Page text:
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RE: [Fwd: I-D ACTION:draft-decroy-http-progress-00.txt]

From: Adrien de Croy <adrien@qbik.com>
Date: Tue, 13 Feb 2007 08:51:40 +1300
Message-ID: <45D0C54C.1000401@qbik.com>
To: ietf-http-wg@w3.org



S. Mike Dierken wrote:
 >
 > Couple questions about the draft:
 >
 >"Frequently problems occur where users of client agents give up 
waiting for
 >visible progress."
 >When I read this, I first thought the issue was not displaying 
progress of
 >the upload itself - but it seems that the issue is with waiting for an
 >indication of a response, or an indication that a response is being 
worked
 >on. Is that correct?

Yes that's correct.  The problem here is largely a human one - people don't
like waiting, and especially if they don't know why or have any clue as 
to how
long.  So this is purely to provide some visible feedback to the person at
the screen about what is going on, and why the delay.

It's quite a different issue to the one of flow-control also discussed 
in the
draft.

 >"There is a clear need for upstream agents to be able to provide timely
 >progress notifications to downstream users [...]"
 >Later in the document, an example of multiple back-and-forth messages is
 >given - could the user agent indicate that this back-and-forth 
messaging is
 >actually a sign of progress?

That example was an example of the flow-control problem rather than the
lack of visual progress problem.  The progress notifications header was
intended to solve user timeouts (giving up) in scenarios where a response
to the user will be a long time coming, e.g:

a. logging into a slow IMAP webmail server with many folders can take a long
time to see any response (my webmail takes 4min).
b. generation of large reports, where generation takes a long time before
any data can be sent
c. proxies scanning content.
d. SOAP requests that take a long time to process
e. etc

 >
 >Much of the document describes a single use-case dealing with 
authentication
 >and NTLM specifically. Are there other specific situations other than
 >authentication that can be described? Are there other styles of
 >authentication other than NTLM that would benefit from a solution?

It's easy to demonstrate with Basic auth as well.  The numbers of retries
are slightly better, but still bad.

 >
 >What other approaches have been considered?

Progress indication
-------------------

The approaches depend on the exact situation.  For example for AV scanning
at a gateway, there are 2 common approaches taken by proxy vendors:

1. Drip-feed a proportion of the resource through to the client whilst it
is being downloaded, and abort the rest of the resource if the scanning 
shows
a virus.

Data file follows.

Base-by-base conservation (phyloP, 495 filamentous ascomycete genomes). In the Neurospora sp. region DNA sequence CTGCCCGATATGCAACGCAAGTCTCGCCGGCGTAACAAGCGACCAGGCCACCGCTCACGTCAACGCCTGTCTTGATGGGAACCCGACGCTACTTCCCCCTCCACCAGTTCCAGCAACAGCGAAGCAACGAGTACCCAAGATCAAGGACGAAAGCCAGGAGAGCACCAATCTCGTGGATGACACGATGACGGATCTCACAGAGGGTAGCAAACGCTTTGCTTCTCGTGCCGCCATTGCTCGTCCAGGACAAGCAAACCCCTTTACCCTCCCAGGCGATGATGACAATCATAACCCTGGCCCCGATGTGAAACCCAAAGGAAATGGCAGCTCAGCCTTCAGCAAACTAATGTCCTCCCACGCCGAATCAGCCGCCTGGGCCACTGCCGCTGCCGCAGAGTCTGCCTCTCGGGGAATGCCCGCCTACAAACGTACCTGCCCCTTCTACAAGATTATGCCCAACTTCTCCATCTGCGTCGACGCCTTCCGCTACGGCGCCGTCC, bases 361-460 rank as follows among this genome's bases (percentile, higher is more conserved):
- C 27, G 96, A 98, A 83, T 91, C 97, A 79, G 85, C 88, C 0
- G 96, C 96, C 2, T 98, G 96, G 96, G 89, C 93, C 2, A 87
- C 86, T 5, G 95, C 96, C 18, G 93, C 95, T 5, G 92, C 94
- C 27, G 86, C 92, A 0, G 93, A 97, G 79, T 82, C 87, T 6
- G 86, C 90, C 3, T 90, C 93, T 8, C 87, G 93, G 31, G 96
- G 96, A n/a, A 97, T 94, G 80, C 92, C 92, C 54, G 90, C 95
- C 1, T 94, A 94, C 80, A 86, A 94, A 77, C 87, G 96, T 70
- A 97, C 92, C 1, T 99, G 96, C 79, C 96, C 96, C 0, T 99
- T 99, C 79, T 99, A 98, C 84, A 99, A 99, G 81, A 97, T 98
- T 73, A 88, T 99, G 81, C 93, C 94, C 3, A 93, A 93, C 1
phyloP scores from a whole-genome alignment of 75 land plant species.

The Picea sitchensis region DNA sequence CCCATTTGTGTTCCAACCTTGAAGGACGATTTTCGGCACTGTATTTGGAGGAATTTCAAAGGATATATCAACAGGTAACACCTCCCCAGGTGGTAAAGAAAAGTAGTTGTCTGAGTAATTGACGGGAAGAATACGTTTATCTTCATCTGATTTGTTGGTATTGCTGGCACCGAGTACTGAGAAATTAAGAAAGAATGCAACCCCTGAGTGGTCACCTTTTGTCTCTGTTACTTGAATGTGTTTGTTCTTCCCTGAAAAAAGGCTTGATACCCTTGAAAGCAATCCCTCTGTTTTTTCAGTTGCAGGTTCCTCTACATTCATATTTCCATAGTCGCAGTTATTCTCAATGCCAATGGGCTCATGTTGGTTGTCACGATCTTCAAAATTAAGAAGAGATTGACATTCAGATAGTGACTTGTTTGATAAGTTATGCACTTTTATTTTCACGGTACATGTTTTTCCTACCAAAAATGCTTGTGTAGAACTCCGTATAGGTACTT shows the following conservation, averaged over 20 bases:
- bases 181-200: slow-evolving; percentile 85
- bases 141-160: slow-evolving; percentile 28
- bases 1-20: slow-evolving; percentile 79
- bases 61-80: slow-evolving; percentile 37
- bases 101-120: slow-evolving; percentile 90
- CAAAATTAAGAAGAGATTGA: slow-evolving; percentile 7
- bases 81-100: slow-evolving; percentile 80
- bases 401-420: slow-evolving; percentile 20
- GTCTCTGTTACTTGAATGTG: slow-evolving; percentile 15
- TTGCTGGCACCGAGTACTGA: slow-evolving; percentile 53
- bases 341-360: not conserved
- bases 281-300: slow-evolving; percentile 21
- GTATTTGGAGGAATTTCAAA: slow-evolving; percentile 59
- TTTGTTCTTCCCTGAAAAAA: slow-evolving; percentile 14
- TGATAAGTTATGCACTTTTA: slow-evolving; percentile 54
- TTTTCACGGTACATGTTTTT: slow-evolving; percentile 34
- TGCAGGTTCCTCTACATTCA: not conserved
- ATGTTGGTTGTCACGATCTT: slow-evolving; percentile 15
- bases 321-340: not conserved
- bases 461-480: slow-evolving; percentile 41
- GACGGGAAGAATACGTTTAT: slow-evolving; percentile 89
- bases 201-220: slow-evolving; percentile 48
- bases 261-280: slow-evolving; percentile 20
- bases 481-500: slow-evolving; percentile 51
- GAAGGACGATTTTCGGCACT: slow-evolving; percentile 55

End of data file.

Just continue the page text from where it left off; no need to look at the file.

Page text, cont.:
2. Redirect the browser to a "patience page", with a refresh set which shows
updates and progress, and finally a link to download the resource.

Problems with the first approach are:

a. you can't guarantee it is even safe to send even say 75% of the resource
through to the client
b. clients have extreme problems diagnosing what went wrong with their 
download
(need to view resources with binary editors to see appended error messages),
so many clients simply retry many times before giving up.

problems with the second approach.

a. works ok for downloads which aren't to be presented in a browser, but not
good for scanning of large and complex HTML pages.
b. synchronisation issues - proxy can't guarantee the redirect will come 
down
the same connection as the original request
c. difficulties for automated clients doing downloads, as this is a non-
protocol-level handling for the issue.

For flow-control
----------------

The 100 continue is the intended solution to the problem, and whilst I 
can see
how it could be effective in direct client-server communications, there are
issues with it when there are intermediaries or delays.

The alternative proposed of sending chunked resource from the client has 
other
problems, notably:

a. issues when a proxy is connecting to an HTTP/1.0 server.  Unless it 
knows
apriori that the server is HTTP/1.1 compatible it can't send chunked 
resource anyway.
Clients are in the same boat, and that's why I think there aren't any 
(that I have
found) that send chunked data, since they would need to maintain a 
database of
internet webservers to keep track of what server supported chunking or 
not - a
fairly low-return on investment.

b. loss of information on which to base policy decisions.  Unless you 
can set the
content-length field as well?

c. implementation complexity -> compatibility issues with non-compliant 
clients
servers and intermediaries.  An additional status code for a client to 
see is fairly
low-impact, compared to servers and proxies suddenly seeing chunked 
resource
from a client.

Protocols have had 2 signals for flow control since year dot.  RS232 had 
RTS/CTS
Xmodem had X-on/X-off.   The one notable exception is ethernet, which 
uses carrier
sense, and has associated issues not dissimilar to those of HTTP: e.g. 
when you
get a collision, you have to resort to waiting tactics.
Ethernet only really works well like this because it has large bandwidth 
and low
latency, so the collision retry wait times are very small.  Something 
which the
internet unfortunately cannot guarantee.

 >Regarding a connection oriented authentication approach, if the client
 >submitted a request with no body (like a GET) would that be sufficient to
 >establish the credentials that could be used with a larger request 
later on?

not guaranteed to work.

 >Regarding large message bodies, would using chunked transfer-encoding 
with a
 >small initial chunk be useful to quickly 'probe' for these chained
 >authentication routes?
 >

Regards

Adrien de Croy
Received on Monday, 12 February 2007 19:51:56 GMT

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